circuit through load to a more negative voltage are referred to as
sourced currents. This is because the fluid analogy would be a source
of fluid being pushed through valve and then through a resistance
(garden hose) and draining out on the ground (zero volts). Sinked
currents are analogous to fluid sinking down a drain valve on the
floor. So load currents that are driven by an external positive
voltage, and passing through the driver to a more negative (or zero)
voltage are referred to as sinked currents.

Sourced = flow controlled on the positive voltage side of the load.
Sinked = flow controlled on the negative voltage side of the load.

John Popelish, Jun 17, 2005
7. ### JoergGuest

Hello Mike,

> That might be a dangerous question to ask in this newsgroup. A recent
> thread discussin DC vs AC went over 300 posts. ...

And I always thought AC DC was an Australian rock band.

Regards, Joerg

Joerg, Jun 17, 2005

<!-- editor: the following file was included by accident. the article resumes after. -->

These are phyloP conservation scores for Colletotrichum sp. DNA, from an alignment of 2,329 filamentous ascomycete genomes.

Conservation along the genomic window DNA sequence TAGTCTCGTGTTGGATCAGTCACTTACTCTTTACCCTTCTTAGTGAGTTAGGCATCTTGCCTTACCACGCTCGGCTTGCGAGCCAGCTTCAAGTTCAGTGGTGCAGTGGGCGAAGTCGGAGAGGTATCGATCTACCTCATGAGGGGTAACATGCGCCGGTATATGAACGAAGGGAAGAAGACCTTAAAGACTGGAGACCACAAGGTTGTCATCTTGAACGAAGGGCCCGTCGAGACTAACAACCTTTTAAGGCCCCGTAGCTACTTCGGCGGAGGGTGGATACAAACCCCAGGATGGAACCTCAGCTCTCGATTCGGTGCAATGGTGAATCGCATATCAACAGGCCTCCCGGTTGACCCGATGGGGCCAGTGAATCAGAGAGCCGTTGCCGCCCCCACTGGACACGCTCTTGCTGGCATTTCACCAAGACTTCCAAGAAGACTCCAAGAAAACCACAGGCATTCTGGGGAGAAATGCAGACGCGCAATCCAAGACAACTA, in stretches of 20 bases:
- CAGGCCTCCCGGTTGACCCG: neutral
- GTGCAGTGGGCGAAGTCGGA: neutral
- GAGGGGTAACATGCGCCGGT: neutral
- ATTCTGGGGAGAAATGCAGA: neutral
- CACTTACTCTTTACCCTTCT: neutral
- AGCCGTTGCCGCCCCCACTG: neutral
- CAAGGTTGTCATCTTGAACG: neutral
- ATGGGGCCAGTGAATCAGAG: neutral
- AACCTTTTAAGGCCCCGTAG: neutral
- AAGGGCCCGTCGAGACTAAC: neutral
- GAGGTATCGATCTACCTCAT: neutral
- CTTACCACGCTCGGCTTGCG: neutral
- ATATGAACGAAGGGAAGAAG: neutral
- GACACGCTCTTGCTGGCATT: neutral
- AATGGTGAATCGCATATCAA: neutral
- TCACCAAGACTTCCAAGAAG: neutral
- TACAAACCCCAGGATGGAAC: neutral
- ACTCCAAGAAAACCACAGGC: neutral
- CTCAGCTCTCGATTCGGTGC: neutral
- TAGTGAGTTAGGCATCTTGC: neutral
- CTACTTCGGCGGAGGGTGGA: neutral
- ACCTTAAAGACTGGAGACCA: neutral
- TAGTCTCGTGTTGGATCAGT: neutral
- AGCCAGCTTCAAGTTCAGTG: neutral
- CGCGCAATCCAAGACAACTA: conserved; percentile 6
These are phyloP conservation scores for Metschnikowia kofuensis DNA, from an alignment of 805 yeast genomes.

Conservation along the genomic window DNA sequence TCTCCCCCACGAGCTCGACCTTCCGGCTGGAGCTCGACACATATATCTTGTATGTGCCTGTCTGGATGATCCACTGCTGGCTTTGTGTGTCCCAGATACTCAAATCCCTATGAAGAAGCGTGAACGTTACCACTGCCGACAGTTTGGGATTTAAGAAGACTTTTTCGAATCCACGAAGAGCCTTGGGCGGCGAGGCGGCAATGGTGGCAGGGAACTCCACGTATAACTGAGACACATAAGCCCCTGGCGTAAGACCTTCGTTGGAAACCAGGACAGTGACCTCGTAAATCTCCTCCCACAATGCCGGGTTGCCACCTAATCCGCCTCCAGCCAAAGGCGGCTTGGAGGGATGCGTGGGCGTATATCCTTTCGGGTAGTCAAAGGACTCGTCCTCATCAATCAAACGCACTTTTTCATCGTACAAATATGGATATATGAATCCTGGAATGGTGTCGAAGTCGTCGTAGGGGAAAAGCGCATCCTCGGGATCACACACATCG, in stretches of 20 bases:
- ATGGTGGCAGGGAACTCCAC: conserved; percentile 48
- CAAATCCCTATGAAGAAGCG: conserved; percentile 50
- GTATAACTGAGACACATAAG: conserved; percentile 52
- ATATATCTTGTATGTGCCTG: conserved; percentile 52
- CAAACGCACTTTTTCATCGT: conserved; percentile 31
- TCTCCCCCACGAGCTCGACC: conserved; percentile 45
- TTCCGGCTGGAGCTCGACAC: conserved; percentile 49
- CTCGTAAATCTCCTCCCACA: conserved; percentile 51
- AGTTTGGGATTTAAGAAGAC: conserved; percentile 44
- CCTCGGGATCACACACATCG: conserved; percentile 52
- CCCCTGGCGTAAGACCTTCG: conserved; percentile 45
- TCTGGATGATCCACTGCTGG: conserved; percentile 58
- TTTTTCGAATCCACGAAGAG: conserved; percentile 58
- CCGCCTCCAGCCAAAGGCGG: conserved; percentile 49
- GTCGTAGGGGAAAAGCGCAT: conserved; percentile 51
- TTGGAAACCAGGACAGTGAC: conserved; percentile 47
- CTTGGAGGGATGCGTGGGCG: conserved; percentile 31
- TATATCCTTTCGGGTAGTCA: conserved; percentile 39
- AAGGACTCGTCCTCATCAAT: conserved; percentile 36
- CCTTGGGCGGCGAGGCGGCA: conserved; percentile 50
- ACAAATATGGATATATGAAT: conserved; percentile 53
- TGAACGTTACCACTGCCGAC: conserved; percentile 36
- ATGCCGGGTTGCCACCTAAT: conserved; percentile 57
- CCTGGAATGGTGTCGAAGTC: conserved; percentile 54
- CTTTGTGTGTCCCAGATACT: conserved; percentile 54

8. ### topgunGuest

Hi All,

Thanks for the good insight into current sourcing and sinking
...

I guess now I have much better visulaization...of the whole concept..

thanks again..

topgun, Jun 17, 2005
9. ### Reg EdwardsGuest

> I am digital engineer and I am trying to understand and expand my
> knowledge related to analog and other fields....
>

The first things to do are to discard your chip manufacturer's data
books, go back to square one, and swot up on Ohms Law and elementary
circuit analysis.

I say this with the nicest of intentions. It will require a little
hard work on your part to catch up.
----
Reg.

Reg Edwards, Jun 17, 2005
10. ### Pooh BearGuest

topgun wrote:

> Hi all,
>
> Can someone please explain the terms sink current and source
> currents with respect to output buffer in a design.